Irony and Art

Scott DeCapio racking up below the route Anasazi on a gorgeous December afternoon. We had the awesome Supercrack Buttress all to ourselves, possibly a modern first.

The irony of the Anasazi art that adds to the allure of the  high desert we all love is that the drawings might’ve said the equivalent of “Natuk Wuz Hear.” I can’t carve “Kelly Roooles!” into the rock nowadays, and with good reason. We now have, to understate things, plenty enough signs of our existence. Times change.

What is art, what is vandalism, what’s an accepted eyesore and what’s too much?

We drive to the crag and we pick up our garbage. The chain anchors are OK. Tick marks are ugly and I hate ‘em. What distinguishes ticks from normal chalk?

Heck, rain washes away most – or is it only some? – of the chalk on climbs. It doesn’t rain much in the desert, and the chalk comes right back anyway, so what’s it matter?

But it’s just chalk, I use it and I love to climb and that does more good than harm because climbing and nature add so much to my life and the lives of others similarly impassioned, and it rains, and rain cleanses, and climbing is our form of art.

Tick marks and chalk alongside ancient Anasazi art on Pink Flamingo, 5.13-.

Accomplishments feed our passion, drive drives us forward, our egos get involved but ego isn’t always bad. The more beautiful the place, the more we strive to go there, and the harder the climb the more we tend to justify our means.

At its core, aesthetics pull deeply at our love for nature. The balance of aesthetics, healthy egos, and love for a place?

Most everything exists along a spectrum, one rife with irony, personal shifts, and preferences. In my world, along my spectrum, the irony of huge tick marks alongside ancient Anasazi art is just a bit too much. Even if it’s a hard route.

3 thoughts on “Irony and Art

  1. you are walking a fine line here Kelly. When I started climbing I told myself (no I *commanded* myself) that I wouldn’t climb on a route where either ancient art existed and might be ruined by me climbing it or on routes where climbers can cause harm to the rock (because the rock is soft, or other reasons). However the allure of a hard route can be too much and can tempt me to climb anyway.
    So far I’ve been true to what I said to myself and I passed on good climbs because I didn’t want to ruin art.
    This, of course, is my personal opinion and I have nothing against people climbing those routes. Damn, i’ll probably be on the ground either belaying the person (on short 1-pitch routes) or cheering for him/her.
    Anyway, I’ll stop my rant now….
    Awesome pictures on the post!

  2. thanks, Uri. yeah, fine line for sure. hope I made clear that I realize those fine lines, in acknowledging my own feelings along the spectrum, self-justifications, etc — why do i think chains and chalk are ok but tick marks aren’t? good question. and then tick marks and chalk by ancient art? and my opinions on it surely vary from those of others. yeah, degrees and fine lines abound. interesting to think about. if it were all black and white, then we’d go for the argument that if you were a true environmentalist, you’d kill yourself. while true on one hand, it would also be therefore true that the opposite holds — nothing matters, and so why not throw your garbage out the window, carve your initials into your neighbor’s porch, pour anti-freeze down the drain, and the list goes on.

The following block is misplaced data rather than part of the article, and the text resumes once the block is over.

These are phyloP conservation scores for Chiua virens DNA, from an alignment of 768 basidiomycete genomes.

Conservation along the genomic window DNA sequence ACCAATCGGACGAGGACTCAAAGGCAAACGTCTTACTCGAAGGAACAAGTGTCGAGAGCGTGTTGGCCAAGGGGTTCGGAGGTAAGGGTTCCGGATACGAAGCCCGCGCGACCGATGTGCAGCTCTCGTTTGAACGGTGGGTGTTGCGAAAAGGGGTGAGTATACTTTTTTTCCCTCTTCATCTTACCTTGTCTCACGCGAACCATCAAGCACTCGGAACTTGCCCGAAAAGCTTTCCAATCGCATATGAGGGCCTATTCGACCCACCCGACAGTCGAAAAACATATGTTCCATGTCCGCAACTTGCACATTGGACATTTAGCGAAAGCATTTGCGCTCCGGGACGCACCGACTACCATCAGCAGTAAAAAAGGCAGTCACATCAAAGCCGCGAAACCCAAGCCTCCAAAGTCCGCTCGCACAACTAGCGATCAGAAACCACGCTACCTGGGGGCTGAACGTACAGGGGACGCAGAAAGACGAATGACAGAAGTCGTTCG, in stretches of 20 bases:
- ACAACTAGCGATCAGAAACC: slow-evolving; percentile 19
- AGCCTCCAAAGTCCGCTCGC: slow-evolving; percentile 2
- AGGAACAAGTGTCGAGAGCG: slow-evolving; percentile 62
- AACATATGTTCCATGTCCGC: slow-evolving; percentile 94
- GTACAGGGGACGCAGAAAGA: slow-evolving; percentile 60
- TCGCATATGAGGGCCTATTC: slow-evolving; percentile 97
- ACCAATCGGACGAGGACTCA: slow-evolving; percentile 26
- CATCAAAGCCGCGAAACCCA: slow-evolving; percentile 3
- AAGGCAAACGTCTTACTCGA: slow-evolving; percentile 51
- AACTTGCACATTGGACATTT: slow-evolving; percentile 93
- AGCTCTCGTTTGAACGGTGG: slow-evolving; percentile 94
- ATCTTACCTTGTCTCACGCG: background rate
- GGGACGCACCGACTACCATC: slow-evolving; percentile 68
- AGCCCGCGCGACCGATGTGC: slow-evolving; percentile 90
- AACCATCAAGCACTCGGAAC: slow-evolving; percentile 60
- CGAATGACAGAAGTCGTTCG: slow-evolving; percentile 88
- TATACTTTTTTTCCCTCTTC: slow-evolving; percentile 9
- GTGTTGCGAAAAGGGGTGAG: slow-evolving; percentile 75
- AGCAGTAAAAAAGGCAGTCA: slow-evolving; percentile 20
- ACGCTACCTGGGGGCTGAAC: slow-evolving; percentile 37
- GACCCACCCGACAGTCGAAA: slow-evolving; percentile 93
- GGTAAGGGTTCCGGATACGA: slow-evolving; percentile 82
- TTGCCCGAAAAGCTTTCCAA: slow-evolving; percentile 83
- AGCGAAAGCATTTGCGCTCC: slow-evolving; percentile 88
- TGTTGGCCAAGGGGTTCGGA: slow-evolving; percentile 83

in thinking about it more — not that i have it figured out by any means — i think what does it for me in this case is the relativity and proximity of something so obnoxious as tick marks literally a few feet away from petroglyphs. especially considering all the options for climbing that one has at the Creek. indeed the allure of a hard route is a strong pull — obviously, right? i mean, people ignored what would seem, to me and many others, an obvious place to show some restraint.

    so many levels to much of this. sure, there’s a road right there, right? and so what’s some chalk? maybe. thus, carving my initials with the Motorhead band logo into the rock also pales in comparison to the road. and, again, why not huck our garbage out the window?

    i’m a bit of a cynic about humanity’s future (hard not to be). so part of me thinks, “why give a shit?” indeed, too, climbing by the petroglyphs doesn’t truly *matter* in the world-view scope (though it could get us restrictions, ala Hueco Tanks, but let’s not get into that).

    hmmm, as i think things through (sorry for the rambles), maybe it’s as simple as how you want to be as a person — regardless of whether it matters to the world. to me, the contrast between a show of ego (btw, not saying that’s a bad thing — i have a huge ego, as does anyone who’s driven; the key, imo, is to not be an egotistical dickhead) and what would have been a show of respect and restraint to this gorgeous ancient art, well, it’s just a bit much on my scale, my opinion. maybe just a bit too close, too profound, too ironic. but that road, now, it’s different…er, well, yeah, fine lines everywhere, i agree.

    ok, off to carve my initials in tommy’s porch.

    cheers, kelly

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